`Zcoord-Zcam->Z `

(Xcoord-Xcam)*64/Z+48->X

(Ycoord-Ycam)*64/Z+32->Y

(Zcoord-Zcam*64/Z

That’s all there is. Now, know that you need to do this for every single point. I’ll also try to explain the code in more detail.

All of the coordinates need to be subtracted from the camera coordinates to get everything relative to the camera, or else they will be relative to the origin, (0,0,0).

The X and Y are then multiplied by 64, which can really be any number, but that’s a good scale to use for now. The values are then divided by Z. This basically eliminates the Z plane from the 3D display. That’s the basis of 3D projection. If you look at the last line of the code, the Z is basically divided by itself, which makes it a constant value, if done the same equation. Thus, you don’t even need the Z!

X and Y have a constant added to them because of the offset of the calculator screen. Since the origin (0,0) of the screen is the top left, we add the center of the screen points so that (0,0) is at the center. This depends on the size of the screen and where you specify (0,0).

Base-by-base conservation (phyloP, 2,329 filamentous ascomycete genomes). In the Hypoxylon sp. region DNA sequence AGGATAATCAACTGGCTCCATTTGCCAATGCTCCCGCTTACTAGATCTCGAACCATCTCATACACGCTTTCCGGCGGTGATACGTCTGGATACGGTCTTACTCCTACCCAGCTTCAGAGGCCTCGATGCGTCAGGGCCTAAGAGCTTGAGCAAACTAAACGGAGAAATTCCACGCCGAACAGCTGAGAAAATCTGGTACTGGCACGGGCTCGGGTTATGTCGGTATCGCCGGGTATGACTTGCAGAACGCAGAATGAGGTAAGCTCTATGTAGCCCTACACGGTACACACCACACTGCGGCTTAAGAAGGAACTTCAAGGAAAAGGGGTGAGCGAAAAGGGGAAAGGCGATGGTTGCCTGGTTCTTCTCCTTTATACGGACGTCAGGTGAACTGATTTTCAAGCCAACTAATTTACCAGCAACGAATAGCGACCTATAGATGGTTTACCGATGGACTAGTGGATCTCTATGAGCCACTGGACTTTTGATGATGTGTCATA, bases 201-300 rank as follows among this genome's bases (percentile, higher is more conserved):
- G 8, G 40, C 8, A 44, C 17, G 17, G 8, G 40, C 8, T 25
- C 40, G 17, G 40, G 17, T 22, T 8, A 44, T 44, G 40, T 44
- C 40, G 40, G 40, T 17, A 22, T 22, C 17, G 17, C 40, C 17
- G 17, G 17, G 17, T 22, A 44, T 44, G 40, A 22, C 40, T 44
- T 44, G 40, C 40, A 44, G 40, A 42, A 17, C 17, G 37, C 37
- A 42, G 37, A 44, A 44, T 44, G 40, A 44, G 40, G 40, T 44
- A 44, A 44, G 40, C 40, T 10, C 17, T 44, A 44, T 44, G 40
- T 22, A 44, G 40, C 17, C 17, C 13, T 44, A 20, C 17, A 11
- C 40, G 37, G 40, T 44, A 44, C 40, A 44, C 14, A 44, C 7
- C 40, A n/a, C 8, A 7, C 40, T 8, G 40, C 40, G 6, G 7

So this would be our code:

`For(Vertices,0,7) `

Zcoord-Zcam->Z

(Xcoord-Xcam)*64/Z+48->X

(Ycoord-Ycam)*64/Z+32->Y

Pxl-On(X,Y)

End

Here’s the result:

**TRANSFORMATIONS**We will discuss only rotation though, cause that’s all I know well

. To rotate the 3D space, first lets set down 3 more variables, Xrot, Yrot, and Zrot. All of these are angles that can be rotated based on the X, Y, and Z planes. Now, I won’t actually tell you the matrix, you can look for that online in multiple

websites. Instead, I will just go through the X rotation only. This is the general equation:

`Ycoord*cos(Xrot)-Zcoord*sin(Xrot)->Y `

Ycoord*sin(Xrot)+Zcoord*cos(Xrot)->Z

That’s it! Now, I don’t actually understand the math behind it, but you can definitely look up why this works. Either way, this will change the point in 3D space based on X, which the Y and Z changing. This output will then be thrown into the display equation the same way, and that will give the image of a rotation.

Here’s the simple code of combining the formulas:

`For(Vertices,0,7) `

(Ycoord*sin(Xrot))-(Zcoord*cos(Xrot))-Zcam->Z

(Xcoord-Xcam)*64/Z+48->X

((Ycoord*cos(Xrot))+(Zcoord*sin(Xrot))-Ycam)*64/Z+32->Y